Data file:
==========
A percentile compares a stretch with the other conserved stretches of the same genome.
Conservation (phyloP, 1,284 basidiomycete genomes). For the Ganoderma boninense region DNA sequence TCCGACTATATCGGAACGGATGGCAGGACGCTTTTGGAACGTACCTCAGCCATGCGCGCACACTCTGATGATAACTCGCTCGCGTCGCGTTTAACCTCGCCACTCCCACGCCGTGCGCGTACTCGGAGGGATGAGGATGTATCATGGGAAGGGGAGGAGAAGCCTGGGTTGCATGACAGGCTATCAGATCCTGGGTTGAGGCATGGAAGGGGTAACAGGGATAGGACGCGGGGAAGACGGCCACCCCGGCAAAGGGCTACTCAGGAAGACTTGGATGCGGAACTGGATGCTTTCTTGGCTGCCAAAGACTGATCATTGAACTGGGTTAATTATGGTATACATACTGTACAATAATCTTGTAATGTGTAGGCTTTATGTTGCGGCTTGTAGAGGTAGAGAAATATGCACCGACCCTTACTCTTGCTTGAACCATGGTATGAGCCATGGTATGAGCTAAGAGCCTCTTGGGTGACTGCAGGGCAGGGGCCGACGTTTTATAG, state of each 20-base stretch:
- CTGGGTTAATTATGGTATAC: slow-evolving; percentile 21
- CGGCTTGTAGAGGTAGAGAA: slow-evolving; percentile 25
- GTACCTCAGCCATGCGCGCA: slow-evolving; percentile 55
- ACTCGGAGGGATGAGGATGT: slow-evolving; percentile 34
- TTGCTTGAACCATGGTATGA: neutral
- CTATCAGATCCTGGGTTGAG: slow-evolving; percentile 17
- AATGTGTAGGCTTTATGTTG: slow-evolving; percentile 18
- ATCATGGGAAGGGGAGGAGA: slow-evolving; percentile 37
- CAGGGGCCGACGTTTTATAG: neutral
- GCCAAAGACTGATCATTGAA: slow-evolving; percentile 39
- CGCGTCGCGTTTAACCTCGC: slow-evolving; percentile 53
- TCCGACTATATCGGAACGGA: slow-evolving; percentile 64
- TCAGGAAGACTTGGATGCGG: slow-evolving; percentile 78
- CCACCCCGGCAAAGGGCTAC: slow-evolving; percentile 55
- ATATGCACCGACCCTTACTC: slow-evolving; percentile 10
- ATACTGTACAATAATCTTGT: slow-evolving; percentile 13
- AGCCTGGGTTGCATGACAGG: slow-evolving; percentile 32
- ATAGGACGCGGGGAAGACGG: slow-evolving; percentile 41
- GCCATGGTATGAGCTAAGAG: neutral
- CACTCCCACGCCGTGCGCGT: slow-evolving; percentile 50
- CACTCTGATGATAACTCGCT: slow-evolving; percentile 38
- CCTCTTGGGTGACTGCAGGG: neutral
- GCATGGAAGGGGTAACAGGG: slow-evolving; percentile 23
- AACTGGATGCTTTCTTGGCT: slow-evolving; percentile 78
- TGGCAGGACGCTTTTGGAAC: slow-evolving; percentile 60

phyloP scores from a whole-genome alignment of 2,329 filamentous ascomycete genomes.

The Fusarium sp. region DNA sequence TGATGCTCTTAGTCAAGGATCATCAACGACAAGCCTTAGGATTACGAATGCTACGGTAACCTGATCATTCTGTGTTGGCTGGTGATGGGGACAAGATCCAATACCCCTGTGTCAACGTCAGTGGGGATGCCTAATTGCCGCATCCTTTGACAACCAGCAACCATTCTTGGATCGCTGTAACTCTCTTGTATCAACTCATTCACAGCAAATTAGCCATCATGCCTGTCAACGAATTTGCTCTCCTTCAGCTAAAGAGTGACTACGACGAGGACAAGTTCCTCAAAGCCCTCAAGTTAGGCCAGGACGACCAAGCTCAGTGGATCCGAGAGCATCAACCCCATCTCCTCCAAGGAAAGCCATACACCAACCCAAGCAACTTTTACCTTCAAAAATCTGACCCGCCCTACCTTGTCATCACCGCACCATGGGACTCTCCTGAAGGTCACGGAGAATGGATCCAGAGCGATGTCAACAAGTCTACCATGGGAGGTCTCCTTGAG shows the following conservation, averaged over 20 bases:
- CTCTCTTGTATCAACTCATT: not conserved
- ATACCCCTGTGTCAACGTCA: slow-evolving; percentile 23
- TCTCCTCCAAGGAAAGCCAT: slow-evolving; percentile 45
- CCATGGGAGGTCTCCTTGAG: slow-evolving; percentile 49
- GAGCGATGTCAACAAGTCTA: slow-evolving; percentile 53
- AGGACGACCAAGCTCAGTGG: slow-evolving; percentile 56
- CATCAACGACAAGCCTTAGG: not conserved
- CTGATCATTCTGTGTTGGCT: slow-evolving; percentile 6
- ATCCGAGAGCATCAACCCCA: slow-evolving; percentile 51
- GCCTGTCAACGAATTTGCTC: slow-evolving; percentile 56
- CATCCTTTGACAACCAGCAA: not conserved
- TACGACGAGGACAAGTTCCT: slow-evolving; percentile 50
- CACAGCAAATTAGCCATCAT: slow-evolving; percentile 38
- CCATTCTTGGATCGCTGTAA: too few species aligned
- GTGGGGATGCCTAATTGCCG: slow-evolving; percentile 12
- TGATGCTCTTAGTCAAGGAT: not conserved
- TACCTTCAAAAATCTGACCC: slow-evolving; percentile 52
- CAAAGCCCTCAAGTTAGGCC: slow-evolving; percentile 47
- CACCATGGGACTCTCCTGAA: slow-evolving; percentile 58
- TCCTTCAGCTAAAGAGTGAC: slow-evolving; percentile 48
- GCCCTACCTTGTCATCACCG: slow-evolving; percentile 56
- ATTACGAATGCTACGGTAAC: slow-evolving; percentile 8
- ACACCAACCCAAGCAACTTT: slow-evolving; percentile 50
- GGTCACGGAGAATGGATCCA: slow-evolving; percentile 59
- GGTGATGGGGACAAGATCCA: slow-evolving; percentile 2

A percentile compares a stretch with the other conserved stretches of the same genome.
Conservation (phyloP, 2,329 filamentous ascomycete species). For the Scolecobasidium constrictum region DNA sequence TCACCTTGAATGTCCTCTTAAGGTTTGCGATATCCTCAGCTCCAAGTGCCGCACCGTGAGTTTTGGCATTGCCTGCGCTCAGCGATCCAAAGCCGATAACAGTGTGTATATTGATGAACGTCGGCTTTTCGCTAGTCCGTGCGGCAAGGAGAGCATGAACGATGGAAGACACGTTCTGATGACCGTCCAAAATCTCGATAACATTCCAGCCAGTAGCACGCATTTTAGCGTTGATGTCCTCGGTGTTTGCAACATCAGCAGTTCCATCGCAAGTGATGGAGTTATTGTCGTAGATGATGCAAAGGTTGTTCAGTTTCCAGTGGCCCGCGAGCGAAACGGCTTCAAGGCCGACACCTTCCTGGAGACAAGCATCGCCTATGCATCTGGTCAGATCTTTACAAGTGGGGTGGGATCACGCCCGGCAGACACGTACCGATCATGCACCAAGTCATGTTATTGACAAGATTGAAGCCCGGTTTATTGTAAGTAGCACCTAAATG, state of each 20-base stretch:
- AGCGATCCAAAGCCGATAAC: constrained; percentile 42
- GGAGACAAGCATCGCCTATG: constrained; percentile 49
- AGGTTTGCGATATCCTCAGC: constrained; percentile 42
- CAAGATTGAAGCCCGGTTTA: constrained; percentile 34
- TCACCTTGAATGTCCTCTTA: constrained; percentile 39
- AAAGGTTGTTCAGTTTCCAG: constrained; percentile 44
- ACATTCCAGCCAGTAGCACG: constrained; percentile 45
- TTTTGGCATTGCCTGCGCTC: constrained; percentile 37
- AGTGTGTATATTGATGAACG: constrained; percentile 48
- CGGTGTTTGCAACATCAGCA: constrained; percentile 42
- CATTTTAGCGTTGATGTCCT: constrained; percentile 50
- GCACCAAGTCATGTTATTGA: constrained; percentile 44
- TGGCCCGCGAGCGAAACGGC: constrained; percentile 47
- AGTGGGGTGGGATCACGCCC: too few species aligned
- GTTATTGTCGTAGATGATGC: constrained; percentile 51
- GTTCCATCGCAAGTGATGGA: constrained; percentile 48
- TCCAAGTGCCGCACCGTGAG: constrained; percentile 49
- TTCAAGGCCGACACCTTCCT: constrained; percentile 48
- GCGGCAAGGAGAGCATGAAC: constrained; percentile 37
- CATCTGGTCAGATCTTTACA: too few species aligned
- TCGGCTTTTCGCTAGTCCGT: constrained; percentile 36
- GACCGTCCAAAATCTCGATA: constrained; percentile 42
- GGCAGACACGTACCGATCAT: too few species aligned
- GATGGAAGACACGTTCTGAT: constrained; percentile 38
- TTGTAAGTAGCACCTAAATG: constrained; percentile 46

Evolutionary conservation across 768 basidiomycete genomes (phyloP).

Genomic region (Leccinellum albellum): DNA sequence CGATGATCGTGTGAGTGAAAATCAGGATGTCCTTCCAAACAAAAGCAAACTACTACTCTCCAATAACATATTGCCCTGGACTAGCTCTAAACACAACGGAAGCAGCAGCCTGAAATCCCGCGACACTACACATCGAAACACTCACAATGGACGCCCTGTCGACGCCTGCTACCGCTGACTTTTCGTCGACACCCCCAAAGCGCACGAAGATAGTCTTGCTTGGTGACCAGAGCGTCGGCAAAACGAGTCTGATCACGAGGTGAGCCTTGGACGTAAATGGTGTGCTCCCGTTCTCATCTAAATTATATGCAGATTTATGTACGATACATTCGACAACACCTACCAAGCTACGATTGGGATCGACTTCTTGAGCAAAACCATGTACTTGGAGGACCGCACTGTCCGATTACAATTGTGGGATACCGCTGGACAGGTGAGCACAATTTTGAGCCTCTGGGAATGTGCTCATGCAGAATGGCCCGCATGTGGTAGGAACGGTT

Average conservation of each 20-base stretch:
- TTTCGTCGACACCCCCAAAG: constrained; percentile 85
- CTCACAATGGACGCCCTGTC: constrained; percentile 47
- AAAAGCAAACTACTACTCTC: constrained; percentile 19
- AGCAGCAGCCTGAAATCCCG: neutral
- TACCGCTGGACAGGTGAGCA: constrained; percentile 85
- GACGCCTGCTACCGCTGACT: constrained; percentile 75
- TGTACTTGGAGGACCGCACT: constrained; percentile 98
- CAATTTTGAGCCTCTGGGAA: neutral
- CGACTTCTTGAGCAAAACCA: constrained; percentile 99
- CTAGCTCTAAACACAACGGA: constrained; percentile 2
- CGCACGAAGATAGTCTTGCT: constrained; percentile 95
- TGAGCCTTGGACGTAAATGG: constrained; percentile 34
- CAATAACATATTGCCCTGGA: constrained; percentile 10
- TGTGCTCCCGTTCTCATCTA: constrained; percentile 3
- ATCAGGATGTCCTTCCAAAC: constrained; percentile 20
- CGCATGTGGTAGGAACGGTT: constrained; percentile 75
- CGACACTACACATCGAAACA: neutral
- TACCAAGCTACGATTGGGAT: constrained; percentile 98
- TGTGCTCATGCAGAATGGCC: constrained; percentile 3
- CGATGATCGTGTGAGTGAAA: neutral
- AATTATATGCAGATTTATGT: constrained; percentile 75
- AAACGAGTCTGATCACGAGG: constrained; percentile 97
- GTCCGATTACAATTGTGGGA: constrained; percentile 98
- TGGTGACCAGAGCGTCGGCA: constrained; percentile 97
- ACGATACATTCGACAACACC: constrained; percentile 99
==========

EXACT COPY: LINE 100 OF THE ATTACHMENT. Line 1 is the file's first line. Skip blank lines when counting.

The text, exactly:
- CGCATGTGGTAGGAACGGTT: constrained; percentile 75